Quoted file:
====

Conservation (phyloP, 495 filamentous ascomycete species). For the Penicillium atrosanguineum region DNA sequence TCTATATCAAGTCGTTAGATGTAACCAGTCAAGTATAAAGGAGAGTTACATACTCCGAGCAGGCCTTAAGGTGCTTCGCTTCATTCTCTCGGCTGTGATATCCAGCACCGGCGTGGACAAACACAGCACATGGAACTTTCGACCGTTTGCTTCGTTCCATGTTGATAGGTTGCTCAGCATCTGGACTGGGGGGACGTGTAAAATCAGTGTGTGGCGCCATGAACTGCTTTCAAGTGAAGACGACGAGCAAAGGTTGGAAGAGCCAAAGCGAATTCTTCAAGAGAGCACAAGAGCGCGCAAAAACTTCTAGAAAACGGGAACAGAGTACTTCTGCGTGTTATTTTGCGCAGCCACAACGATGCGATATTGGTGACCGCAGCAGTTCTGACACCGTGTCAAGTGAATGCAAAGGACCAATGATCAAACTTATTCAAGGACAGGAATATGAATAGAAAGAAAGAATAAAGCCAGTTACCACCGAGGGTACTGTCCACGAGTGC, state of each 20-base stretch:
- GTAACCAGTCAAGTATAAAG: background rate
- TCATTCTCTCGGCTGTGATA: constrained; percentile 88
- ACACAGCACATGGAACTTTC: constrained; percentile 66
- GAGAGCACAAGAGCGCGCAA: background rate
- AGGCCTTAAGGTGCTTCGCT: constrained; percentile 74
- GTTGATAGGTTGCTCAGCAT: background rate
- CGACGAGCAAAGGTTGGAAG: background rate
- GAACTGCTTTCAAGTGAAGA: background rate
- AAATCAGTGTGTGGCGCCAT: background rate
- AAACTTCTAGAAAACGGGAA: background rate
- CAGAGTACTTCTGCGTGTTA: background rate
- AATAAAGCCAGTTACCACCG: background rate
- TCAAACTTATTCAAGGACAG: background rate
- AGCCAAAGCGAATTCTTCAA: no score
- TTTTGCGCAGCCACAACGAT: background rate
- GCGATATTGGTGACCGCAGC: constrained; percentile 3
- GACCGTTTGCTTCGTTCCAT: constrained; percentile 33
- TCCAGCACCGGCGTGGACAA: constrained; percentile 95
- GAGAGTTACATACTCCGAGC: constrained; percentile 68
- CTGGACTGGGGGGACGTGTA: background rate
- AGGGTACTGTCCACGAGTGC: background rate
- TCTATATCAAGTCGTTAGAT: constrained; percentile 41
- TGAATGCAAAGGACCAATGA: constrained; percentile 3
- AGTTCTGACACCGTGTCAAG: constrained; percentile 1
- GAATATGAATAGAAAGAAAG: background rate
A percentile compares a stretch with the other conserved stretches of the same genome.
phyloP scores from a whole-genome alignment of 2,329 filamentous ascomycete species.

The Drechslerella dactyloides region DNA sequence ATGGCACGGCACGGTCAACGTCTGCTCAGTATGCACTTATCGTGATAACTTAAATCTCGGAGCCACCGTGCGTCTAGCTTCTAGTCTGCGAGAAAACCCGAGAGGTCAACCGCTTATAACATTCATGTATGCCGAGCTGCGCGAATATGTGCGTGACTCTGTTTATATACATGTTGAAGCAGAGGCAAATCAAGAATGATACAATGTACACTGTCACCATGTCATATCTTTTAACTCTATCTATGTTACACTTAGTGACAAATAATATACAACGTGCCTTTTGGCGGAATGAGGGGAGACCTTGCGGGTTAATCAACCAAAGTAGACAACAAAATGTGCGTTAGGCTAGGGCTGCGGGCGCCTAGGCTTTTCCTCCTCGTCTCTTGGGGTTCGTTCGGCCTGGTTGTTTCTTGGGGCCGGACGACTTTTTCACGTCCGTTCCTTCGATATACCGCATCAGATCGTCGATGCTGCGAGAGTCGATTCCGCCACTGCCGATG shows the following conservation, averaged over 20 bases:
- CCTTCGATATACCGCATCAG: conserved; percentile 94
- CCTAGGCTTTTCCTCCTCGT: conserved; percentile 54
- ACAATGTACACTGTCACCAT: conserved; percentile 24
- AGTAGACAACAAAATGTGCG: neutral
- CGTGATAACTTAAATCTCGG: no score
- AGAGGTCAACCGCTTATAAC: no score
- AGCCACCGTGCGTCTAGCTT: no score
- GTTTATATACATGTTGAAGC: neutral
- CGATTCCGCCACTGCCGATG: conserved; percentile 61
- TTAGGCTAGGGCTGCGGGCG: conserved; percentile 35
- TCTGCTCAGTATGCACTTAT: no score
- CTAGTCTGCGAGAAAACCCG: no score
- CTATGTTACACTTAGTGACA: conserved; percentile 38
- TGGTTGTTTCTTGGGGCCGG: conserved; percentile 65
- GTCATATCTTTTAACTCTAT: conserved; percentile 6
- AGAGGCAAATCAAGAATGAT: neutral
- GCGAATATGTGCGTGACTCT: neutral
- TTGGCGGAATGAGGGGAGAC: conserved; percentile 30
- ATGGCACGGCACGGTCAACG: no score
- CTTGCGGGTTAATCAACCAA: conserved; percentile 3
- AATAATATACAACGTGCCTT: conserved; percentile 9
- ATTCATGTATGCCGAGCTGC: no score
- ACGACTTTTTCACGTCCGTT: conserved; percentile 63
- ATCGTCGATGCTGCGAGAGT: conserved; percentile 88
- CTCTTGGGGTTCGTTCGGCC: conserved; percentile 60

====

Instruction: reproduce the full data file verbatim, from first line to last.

Conservation (phyloP, 495 filamentous ascomycete species). For the Penicillium atrosanguineum region DNA sequence TCTATATCAAGTCGTTAGATGTAACCAGTCAAGTATAAAGGAGAGTTACATACTCCGAGCAGGCCTTAAGGTGCTTCGCTTCATTCTCTCGGCTGTGATATCCAGCACCGGCGTGGACAAACACAGCACATGGAACTTTCGACCGTTTGCTTCGTTCCATGTTGATAGGTTGCTCAGCATCTGGACTGGGGGGACGTGTAAAATCAGTGTGTGGCGCCATGAACTGCTTTCAAGTGAAGACGACGAGCAAAGGTTGGAAGAGCCAAAGCGAATTCTTCAAGAGAGCACAAGAGCGCGCAAAAACTTCTAGAAAACGGGAACAGAGTACTTCTGCGTGTTATTTTGCGCAGCCACAACGATGCGATATTGGTGACCGCAGCAGTTCTGACACCGTGTCAAGTGAATGCAAAGGACCAATGATCAAACTTATTCAAGGACAGGAATATGAATAGAAAGAAAGAATAAAGCCAGTTACCACCGAGGGTACTGTCCACGAGTGC, state of each 20-base stretch:
- GTAACCAGTCAAGTATAAAG: background rate
- TCATTCTCTCGGCTGTGATA: constrained; percentile 88
- ACACAGCACATGGAACTTTC: constrained; percentile 66
- GAGAGCACAAGAGCGCGCAA: background rate
- AGGCCTTAAGGTGCTTCGCT: constrained; percentile 74
- GTTGATAGGTTGCTCAGCAT: background rate
- CGACGAGCAAAGGTTGGAAG: background rate
- GAACTGCTTTCAAGTGAAGA: background rate
- AAATCAGTGTGTGGCGCCAT: background rate
- AAACTTCTAGAAAACGGGAA: background rate
- CAGAGTACTTCTGCGTGTTA: background rate
- AATAAAGCCAGTTACCACCG: background rate
- TCAAACTTATTCAAGGACAG: background rate
- AGCCAAAGCGAATTCTTCAA: no score
- TTTTGCGCAGCCACAACGAT: background rate
- GCGATATTGGTGACCGCAGC: constrained; percentile 3
- GACCGTTTGCTTCGTTCCAT: constrained; percentile 33
- TCCAGCACCGGCGTGGACAA: constrained; percentile 95
- GAGAGTTACATACTCCGAGC: constrained; percentile 68
- CTGGACTGGGGGGACGTGTA: background rate
- AGGGTACTGTCCACGAGTGC: background rate
- TCTATATCAAGTCGTTAGAT: constrained; percentile 41
- TGAATGCAAAGGACCAATGA: constrained; percentile 3
- AGTTCTGACACCGTGTCAAG: constrained; percentile 1
- GAATATGAATAGAAAGAAAG: background rate
A percentile compares a stretch with the other conserved stretches of the same genome.
phyloP scores from a whole-genome alignment of 2,329 filamentous ascomycete species.

The Drechslerella dactyloides region DNA sequence ATGGCACGGCACGGTCAACGTCTGCTCAGTATGCACTTATCGTGATAACTTAAATCTCGGAGCCACCGTGCGTCTAGCTTCTAGTCTGCGAGAAAACCCGAGAGGTCAACCGCTTATAACATTCATGTATGCCGAGCTGCGCGAATATGTGCGTGACTCTGTTTATATACATGTTGAAGCAGAGGCAAATCAAGAATGATACAATGTACACTGTCACCATGTCATATCTTTTAACTCTATCTATGTTACACTTAGTGACAAATAATATACAACGTGCCTTTTGGCGGAATGAGGGGAGACCTTGCGGGTTAATCAACCAAAGTAGACAACAAAATGTGCGTTAGGCTAGGGCTGCGGGCGCCTAGGCTTTTCCTCCTCGTCTCTTGGGGTTCGTTCGGCCTGGTTGTTTCTTGGGGCCGGACGACTTTTTCACGTCCGTTCCTTCGATATACCGCATCAGATCGTCGATGCTGCGAGAGTCGATTCCGCCACTGCCGATG shows the following conservation, averaged over 20 bases:
- CCTTCGATATACCGCATCAG: conserved; percentile 94
- CCTAGGCTTTTCCTCCTCGT: conserved; percentile 54
- ACAATGTACACTGTCACCAT: conserved; percentile 24
- AGTAGACAACAAAATGTGCG: neutral
- CGTGATAACTTAAATCTCGG: no score
- AGAGGTCAACCGCTTATAAC: no score
- AGCCACCGTGCGTCTAGCTT: no score
- GTTTATATACATGTTGAAGC: neutral
- CGATTCCGCCACTGCCGATG: conserved; percentile 61
- TTAGGCTAGGGCTGCGGGCG: conserved; percentile 35
- TCTGCTCAGTATGCACTTAT: no score
- CTAGTCTGCGAGAAAACCCG: no score
- CTATGTTACACTTAGTGACA: conserved; percentile 38
- TGGTTGTTTCTTGGGGCCGG: conserved; percentile 65
- GTCATATCTTTTAACTCTAT: conserved; percentile 6
- AGAGGCAAATCAAGAATGAT: neutral
- GCGAATATGTGCGTGACTCT: neutral
- TTGGCGGAATGAGGGGAGAC: conserved; percentile 30
- ATGGCACGGCACGGTCAACG: no score
- CTTGCGGGTTAATCAACCAA: conserved; percentile 3
- AATAATATACAACGTGCCTT: conserved; percentile 9
- ATTCATGTATGCCGAGCTGC: no score
- ACGACTTTTTCACGTCCGTT: conserved; percentile 63
- ATCGTCGATGCTGCGAGAGT: conserved; percentile 88
- CTCTTGGGGTTCGTTCGGCC: conserved; percentile 60